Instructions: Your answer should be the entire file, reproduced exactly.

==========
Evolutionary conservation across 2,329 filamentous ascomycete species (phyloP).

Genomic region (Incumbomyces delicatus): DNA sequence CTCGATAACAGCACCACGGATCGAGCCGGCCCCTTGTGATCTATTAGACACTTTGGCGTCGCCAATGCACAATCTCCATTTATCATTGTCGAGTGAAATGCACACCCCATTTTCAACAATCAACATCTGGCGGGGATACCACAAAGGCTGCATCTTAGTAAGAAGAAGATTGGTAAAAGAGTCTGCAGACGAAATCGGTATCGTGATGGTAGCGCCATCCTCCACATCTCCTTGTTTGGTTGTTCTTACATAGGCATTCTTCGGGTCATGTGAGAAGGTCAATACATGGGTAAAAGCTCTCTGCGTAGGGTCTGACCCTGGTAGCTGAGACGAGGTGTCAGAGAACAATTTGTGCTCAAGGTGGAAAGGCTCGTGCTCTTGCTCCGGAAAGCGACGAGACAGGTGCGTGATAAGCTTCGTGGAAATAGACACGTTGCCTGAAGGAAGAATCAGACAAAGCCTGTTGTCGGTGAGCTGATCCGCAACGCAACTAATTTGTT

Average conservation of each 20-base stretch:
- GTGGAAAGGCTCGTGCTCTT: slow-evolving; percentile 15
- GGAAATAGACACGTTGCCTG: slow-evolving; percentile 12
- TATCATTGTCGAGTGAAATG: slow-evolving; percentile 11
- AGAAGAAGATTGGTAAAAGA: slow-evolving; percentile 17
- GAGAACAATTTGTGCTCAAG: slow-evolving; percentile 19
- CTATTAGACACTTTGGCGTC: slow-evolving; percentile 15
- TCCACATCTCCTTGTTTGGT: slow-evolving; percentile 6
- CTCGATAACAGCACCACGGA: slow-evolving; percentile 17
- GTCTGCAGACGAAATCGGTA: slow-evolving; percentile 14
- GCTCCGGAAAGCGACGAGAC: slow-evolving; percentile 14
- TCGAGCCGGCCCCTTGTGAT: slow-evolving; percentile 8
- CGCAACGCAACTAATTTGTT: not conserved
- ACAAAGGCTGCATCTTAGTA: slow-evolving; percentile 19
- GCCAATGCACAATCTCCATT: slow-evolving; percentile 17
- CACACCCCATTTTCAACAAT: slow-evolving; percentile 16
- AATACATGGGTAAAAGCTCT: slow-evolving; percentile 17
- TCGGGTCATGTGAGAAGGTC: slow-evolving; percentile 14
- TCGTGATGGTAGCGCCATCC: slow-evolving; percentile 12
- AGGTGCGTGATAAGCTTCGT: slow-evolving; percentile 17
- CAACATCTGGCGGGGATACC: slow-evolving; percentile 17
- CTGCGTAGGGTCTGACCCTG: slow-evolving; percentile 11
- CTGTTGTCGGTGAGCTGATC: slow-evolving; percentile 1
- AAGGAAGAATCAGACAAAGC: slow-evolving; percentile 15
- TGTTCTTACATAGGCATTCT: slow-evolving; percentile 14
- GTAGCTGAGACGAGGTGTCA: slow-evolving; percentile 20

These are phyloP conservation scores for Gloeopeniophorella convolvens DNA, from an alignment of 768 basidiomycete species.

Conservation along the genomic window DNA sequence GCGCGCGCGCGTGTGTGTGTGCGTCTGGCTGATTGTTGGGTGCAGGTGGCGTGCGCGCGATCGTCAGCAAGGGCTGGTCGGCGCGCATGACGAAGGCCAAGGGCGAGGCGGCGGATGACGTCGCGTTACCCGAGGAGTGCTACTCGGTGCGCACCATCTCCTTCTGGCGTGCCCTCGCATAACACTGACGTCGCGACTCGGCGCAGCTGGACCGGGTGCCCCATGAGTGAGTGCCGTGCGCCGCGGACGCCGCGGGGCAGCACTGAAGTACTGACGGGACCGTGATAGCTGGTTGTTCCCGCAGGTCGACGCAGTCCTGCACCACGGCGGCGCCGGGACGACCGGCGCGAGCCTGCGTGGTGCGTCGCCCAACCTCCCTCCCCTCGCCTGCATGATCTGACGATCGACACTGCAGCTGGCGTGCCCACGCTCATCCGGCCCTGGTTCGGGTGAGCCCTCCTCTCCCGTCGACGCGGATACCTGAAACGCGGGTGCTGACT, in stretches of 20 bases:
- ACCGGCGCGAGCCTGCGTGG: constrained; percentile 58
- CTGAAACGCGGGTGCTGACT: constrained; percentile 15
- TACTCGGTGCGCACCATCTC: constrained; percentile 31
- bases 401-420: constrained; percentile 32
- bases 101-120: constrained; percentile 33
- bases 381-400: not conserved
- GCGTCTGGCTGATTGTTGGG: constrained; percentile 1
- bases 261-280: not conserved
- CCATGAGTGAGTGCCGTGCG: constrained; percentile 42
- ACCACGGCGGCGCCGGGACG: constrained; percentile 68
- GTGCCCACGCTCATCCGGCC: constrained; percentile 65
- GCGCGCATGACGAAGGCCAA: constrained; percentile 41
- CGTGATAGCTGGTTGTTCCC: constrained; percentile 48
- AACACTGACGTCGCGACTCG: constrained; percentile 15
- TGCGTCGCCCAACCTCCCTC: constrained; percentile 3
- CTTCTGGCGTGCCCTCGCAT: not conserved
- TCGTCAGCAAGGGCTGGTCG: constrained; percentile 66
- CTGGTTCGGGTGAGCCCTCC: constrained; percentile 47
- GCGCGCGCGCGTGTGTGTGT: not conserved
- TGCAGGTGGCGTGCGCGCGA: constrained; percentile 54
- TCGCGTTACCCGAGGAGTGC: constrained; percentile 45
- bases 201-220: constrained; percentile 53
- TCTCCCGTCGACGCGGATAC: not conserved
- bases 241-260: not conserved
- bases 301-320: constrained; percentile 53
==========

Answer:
Evolutionary conservation across 2,329 filamentous ascomycete species (phyloP).

Genomic region (Incumbomyces delicatus): DNA sequence CTCGATAACAGCACCACGGATCGAGCCGGCCCCTTGTGATCTATTAGACACTTTGGCGTCGCCAATGCACAATCTCCATTTATCATTGTCGAGTGAAATGCACACCCCATTTTCAACAATCAACATCTGGCGGGGATACCACAAAGGCTGCATCTTAGTAAGAAGAAGATTGGTAAAAGAGTCTGCAGACGAAATCGGTATCGTGATGGTAGCGCCATCCTCCACATCTCCTTGTTTGGTTGTTCTTACATAGGCATTCTTCGGGTCATGTGAGAAGGTCAATACATGGGTAAAAGCTCTCTGCGTAGGGTCTGACCCTGGTAGCTGAGACGAGGTGTCAGAGAACAATTTGTGCTCAAGGTGGAAAGGCTCGTGCTCTTGCTCCGGAAAGCGACGAGACAGGTGCGTGATAAGCTTCGTGGAAATAGACACGTTGCCTGAAGGAAGAATCAGACAAAGCCTGTTGTCGGTGAGCTGATCCGCAACGCAACTAATTTGTT

Average conservation of each 20-base stretch:
- GTGGAAAGGCTCGTGCTCTT: slow-evolving; percentile 15
- GGAAATAGACACGTTGCCTG: slow-evolving; percentile 12
- TATCATTGTCGAGTGAAATG: slow-evolving; percentile 11
- AGAAGAAGATTGGTAAAAGA: slow-evolving; percentile 17
- GAGAACAATTTGTGCTCAAG: slow-evolving; percentile 19
- CTATTAGACACTTTGGCGTC: slow-evolving; percentile 15
- TCCACATCTCCTTGTTTGGT: slow-evolving; percentile 6
- CTCGATAACAGCACCACGGA: slow-evolving; percentile 17
- GTCTGCAGACGAAATCGGTA: slow-evolving; percentile 14
- GCTCCGGAAAGCGACGAGAC: slow-evolving; percentile 14
- TCGAGCCGGCCCCTTGTGAT: slow-evolving; percentile 8
- CGCAACGCAACTAATTTGTT: not conserved
- ACAAAGGCTGCATCTTAGTA: slow-evolving; percentile 19
- GCCAATGCACAATCTCCATT: slow-evolving; percentile 17
- CACACCCCATTTTCAACAAT: slow-evolving; percentile 16
- AATACATGGGTAAAAGCTCT: slow-evolving; percentile 17
- TCGGGTCATGTGAGAAGGTC: slow-evolving; percentile 14
- TCGTGATGGTAGCGCCATCC: slow-evolving; percentile 12
- AGGTGCGTGATAAGCTTCGT: slow-evolving; percentile 17
- CAACATCTGGCGGGGATACC: slow-evolving; percentile 17
- CTGCGTAGGGTCTGACCCTG: slow-evolving; percentile 11
- CTGTTGTCGGTGAGCTGATC: slow-evolving; percentile 1
- AAGGAAGAATCAGACAAAGC: slow-evolving; percentile 15
- TGTTCTTACATAGGCATTCT: slow-evolving; percentile 14
- GTAGCTGAGACGAGGTGTCA: slow-evolving; percentile 20

These are phyloP conservation scores for Gloeopeniophorella convolvens DNA, from an alignment of 768 basidiomycete species.

Conservation along the genomic window DNA sequence GCGCGCGCGCGTGTGTGTGTGCGTCTGGCTGATTGTTGGGTGCAGGTGGCGTGCGCGCGATCGTCAGCAAGGGCTGGTCGGCGCGCATGACGAAGGCCAAGGGCGAGGCGGCGGATGACGTCGCGTTACCCGAGGAGTGCTACTCGGTGCGCACCATCTCCTTCTGGCGTGCCCTCGCATAACACTGACGTCGCGACTCGGCGCAGCTGGACCGGGTGCCCCATGAGTGAGTGCCGTGCGCCGCGGACGCCGCGGGGCAGCACTGAAGTACTGACGGGACCGTGATAGCTGGTTGTTCCCGCAGGTCGACGCAGTCCTGCACCACGGCGGCGCCGGGACGACCGGCGCGAGCCTGCGTGGTGCGTCGCCCAACCTCCCTCCCCTCGCCTGCATGATCTGACGATCGACACTGCAGCTGGCGTGCCCACGCTCATCCGGCCCTGGTTCGGGTGAGCCCTCCTCTCCCGTCGACGCGGATACCTGAAACGCGGGTGCTGACT, in stretches of 20 bases:
- ACCGGCGCGAGCCTGCGTGG: constrained; percentile 58
- CTGAAACGCGGGTGCTGACT: constrained; percentile 15
- TACTCGGTGCGCACCATCTC: constrained; percentile 31
- bases 401-420: constrained; percentile 32
- bases 101-120: constrained; percentile 33
- bases 381-400: not conserved
- GCGTCTGGCTGATTGTTGGG: constrained; percentile 1
- bases 261-280: not conserved
- CCATGAGTGAGTGCCGTGCG: constrained; percentile 42
- ACCACGGCGGCGCCGGGACG: constrained; percentile 68
- GTGCCCACGCTCATCCGGCC: constrained; percentile 65
- GCGCGCATGACGAAGGCCAA: constrained; percentile 41
- CGTGATAGCTGGTTGTTCCC: constrained; percentile 48
- AACACTGACGTCGCGACTCG: constrained; percentile 15
- TGCGTCGCCCAACCTCCCTC: constrained; percentile 3
- CTTCTGGCGTGCCCTCGCAT: not conserved
- TCGTCAGCAAGGGCTGGTCG: constrained; percentile 66
- CTGGTTCGGGTGAGCCCTCC: constrained; percentile 47
- GCGCGCGCGCGTGTGTGTGT: not conserved
- TGCAGGTGGCGTGCGCGCGA: constrained; percentile 54
- TCGCGTTACCCGAGGAGTGC: constrained; percentile 45
- bases 201-220: constrained; percentile 53
- TCTCCCGTCGACGCGGATAC: not conserved
- bases 241-260: not conserved
- bases 301-320: constrained; percentile 53